Some years ago, I commented to a priest friend, "Your church is relatively old, but you are still adorning it with icons and beautifying it. When will it ever be done?"
His response was telling: "It's never done. Each generation adds a layer. That's the life of the Orthodox Church." This answer has always stuck with me.
To be an Orthodox Christian means to faithfully emulate the life of holiness in each generation. Just as we see it in the holy services, this faithfulness is seen vividly in the adornment of Orthodox churches throughout the world.
Many people - Christian, as well as secular - object to the idea that any cost or effort should be expended on something that is "merely" external: much better, they would argue, that our wealth and energy should go to some "practical" purpose, such as feeding those in need, or supporting education or housing.
The Lord Himself tells us that we will always have the task of caring for the needs of others, and indeed, this is a Christian obligation. Yet the Church Fathers tell us that the real wisdom lies in placing our energies and wealth at the service of God, for the salvation of our soul and the souls of others.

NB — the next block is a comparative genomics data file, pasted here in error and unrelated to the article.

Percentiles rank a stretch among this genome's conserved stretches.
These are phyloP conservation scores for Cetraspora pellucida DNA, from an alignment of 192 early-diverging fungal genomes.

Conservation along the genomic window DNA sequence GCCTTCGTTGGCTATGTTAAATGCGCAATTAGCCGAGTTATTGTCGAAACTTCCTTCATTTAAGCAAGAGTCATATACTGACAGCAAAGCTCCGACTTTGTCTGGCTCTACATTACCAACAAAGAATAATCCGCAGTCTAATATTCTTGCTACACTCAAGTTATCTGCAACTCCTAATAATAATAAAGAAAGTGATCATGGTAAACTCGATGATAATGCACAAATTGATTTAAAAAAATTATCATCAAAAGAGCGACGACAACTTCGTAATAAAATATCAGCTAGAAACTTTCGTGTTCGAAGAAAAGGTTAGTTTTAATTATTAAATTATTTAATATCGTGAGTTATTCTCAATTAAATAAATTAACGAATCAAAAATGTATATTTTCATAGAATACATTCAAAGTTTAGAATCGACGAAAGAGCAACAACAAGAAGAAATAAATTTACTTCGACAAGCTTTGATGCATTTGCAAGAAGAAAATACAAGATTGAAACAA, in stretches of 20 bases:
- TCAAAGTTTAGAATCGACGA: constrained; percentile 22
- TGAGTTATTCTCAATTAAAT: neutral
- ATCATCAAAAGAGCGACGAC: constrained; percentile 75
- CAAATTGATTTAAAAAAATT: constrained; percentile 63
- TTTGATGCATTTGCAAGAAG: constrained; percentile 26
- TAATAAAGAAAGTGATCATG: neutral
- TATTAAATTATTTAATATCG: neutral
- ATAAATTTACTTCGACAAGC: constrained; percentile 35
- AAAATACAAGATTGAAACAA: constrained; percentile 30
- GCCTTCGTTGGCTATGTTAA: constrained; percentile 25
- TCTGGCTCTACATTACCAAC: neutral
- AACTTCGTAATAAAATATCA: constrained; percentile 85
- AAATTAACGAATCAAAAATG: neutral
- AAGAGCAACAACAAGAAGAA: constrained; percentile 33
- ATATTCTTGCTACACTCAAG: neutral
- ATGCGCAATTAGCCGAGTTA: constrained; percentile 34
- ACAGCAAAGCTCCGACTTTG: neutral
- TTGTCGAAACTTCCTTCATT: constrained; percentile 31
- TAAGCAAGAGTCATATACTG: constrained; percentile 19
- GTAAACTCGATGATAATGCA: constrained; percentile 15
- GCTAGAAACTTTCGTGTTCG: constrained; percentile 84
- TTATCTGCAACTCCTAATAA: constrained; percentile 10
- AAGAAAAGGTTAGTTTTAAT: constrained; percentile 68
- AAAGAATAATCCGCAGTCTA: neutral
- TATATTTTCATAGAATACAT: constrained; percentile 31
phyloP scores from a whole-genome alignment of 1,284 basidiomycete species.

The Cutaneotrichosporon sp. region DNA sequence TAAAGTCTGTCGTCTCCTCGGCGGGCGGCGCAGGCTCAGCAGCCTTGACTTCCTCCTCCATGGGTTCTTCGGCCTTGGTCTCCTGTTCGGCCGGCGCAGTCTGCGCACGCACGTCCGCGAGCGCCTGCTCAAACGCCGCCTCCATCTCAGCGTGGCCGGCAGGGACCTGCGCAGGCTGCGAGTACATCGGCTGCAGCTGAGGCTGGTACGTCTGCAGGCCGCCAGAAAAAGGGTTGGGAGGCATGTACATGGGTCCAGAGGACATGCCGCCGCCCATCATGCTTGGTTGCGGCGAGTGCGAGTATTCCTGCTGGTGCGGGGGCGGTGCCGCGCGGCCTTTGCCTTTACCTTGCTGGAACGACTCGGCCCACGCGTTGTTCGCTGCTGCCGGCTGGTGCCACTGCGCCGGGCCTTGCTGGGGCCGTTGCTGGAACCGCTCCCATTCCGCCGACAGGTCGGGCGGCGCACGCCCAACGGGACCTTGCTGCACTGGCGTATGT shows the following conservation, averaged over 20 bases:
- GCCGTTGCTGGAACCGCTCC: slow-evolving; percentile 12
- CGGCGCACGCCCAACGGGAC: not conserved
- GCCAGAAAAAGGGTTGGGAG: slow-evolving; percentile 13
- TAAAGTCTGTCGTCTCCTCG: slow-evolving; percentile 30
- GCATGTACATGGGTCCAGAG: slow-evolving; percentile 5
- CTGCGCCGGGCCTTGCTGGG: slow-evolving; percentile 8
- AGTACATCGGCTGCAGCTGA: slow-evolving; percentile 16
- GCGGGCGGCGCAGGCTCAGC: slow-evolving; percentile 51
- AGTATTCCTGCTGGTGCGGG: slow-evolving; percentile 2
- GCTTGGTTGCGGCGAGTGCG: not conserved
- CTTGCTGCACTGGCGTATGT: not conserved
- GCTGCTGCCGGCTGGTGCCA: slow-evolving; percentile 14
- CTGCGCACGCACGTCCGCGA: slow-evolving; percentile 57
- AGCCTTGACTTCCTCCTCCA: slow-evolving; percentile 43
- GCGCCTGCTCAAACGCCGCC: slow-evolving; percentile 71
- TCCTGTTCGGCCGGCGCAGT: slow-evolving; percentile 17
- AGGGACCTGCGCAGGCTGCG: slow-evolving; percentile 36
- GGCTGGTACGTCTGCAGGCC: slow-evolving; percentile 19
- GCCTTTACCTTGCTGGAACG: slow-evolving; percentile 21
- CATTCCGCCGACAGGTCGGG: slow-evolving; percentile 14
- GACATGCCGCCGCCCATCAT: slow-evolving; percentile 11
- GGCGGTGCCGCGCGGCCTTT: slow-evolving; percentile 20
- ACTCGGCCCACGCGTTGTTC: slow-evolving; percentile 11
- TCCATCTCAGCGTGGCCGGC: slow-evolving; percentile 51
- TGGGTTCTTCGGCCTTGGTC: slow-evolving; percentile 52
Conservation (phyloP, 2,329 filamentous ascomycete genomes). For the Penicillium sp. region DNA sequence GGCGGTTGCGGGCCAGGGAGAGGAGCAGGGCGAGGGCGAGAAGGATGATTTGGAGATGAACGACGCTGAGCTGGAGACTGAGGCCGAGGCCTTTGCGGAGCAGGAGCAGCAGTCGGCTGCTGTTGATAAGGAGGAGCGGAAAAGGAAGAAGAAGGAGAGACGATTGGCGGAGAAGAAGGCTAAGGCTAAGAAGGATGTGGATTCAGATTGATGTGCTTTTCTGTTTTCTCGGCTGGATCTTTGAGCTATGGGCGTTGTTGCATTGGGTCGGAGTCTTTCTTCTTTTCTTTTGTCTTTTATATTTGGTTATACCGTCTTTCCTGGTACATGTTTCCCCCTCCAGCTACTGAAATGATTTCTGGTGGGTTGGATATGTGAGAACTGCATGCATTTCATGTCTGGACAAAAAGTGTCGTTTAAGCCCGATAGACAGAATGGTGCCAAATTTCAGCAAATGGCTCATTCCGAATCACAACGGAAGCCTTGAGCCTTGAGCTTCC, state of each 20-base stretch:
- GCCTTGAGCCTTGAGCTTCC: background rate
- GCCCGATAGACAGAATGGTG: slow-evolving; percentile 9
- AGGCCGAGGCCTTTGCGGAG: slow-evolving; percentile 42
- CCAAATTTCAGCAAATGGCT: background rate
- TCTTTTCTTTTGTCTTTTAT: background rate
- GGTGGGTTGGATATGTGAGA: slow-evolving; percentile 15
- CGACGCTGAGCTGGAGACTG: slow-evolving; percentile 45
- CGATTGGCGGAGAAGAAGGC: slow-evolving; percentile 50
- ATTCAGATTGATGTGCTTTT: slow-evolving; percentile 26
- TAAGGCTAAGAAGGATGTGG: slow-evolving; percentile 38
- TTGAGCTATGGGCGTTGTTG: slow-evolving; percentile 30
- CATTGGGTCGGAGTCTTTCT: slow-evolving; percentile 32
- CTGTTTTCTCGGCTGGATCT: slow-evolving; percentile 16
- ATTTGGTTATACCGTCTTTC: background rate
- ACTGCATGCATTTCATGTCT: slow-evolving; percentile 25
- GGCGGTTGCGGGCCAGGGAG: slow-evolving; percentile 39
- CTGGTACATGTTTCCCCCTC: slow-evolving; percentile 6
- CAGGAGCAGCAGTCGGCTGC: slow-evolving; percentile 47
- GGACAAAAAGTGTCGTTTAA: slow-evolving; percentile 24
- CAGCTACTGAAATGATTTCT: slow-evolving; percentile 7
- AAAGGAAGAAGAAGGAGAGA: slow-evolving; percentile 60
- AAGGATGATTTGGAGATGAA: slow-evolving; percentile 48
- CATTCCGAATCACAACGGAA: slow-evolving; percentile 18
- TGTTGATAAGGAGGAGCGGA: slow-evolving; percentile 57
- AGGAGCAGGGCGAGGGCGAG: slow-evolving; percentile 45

This is the very reason the faithful in ancient Israel gave of their best goods and produce for the care of the Temple of God; the same is true today, when faithful Christians honour Christ and His saints with the best and most beautiful material things. It is not because God needs any of this: it is simply the fact that the holiness of God is the most ultimately worthy of all our efforts and sacrifice. It is us as frail human beings who benefit from all these material gifts to Christ's Church, as we put to holy use the worthy material gifts given in humility to Christ's temple.
As one Orthodox writer said, we are not souls encased in cans: we serve Christ who is fully God and fully man through material and non-material sacrifices. It is in this way that we put our physical lives to work for the salvation of our soul.
As another priest put it, "Your money is your life". At the very least, it is certainly one good measure of our seriousness towards the God we claim to serve.